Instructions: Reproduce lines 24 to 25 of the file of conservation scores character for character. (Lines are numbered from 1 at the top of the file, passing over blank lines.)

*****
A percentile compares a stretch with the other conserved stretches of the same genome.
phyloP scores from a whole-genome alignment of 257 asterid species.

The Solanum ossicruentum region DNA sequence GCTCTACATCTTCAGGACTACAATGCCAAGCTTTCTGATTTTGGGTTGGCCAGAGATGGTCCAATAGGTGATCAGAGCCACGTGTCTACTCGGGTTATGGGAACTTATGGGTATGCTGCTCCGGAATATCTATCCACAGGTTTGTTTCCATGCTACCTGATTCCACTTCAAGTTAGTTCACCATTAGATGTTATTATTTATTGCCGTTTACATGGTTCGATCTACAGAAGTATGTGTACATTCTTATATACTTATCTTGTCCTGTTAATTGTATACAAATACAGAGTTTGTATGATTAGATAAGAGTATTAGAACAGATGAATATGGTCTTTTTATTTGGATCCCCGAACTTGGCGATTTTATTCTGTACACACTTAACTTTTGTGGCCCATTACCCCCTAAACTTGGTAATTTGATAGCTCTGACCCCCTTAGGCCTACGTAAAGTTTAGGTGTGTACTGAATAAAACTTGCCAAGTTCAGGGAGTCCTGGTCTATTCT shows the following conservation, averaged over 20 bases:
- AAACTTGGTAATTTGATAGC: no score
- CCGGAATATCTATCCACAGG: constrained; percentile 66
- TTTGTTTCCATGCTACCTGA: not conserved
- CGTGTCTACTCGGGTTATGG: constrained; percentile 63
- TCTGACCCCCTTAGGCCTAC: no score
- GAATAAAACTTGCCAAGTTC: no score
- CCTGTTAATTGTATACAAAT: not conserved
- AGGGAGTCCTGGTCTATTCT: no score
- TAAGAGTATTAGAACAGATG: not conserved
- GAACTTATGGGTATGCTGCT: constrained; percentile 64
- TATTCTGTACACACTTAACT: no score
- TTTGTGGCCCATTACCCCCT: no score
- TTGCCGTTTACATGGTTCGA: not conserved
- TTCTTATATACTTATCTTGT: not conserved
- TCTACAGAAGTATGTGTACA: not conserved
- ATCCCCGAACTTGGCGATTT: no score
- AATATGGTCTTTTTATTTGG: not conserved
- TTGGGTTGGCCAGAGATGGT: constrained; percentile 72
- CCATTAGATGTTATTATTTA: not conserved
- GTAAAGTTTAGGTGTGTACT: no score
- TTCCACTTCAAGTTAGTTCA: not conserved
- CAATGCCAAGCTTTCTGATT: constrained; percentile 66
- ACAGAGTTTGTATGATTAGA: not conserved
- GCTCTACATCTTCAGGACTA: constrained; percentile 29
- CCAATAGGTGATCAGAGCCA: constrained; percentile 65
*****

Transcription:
- TTCCACTTCAAGTTAGTTCA: not conserved
- CAATGCCAAGCTTTCTGATT: constrained; percentile 66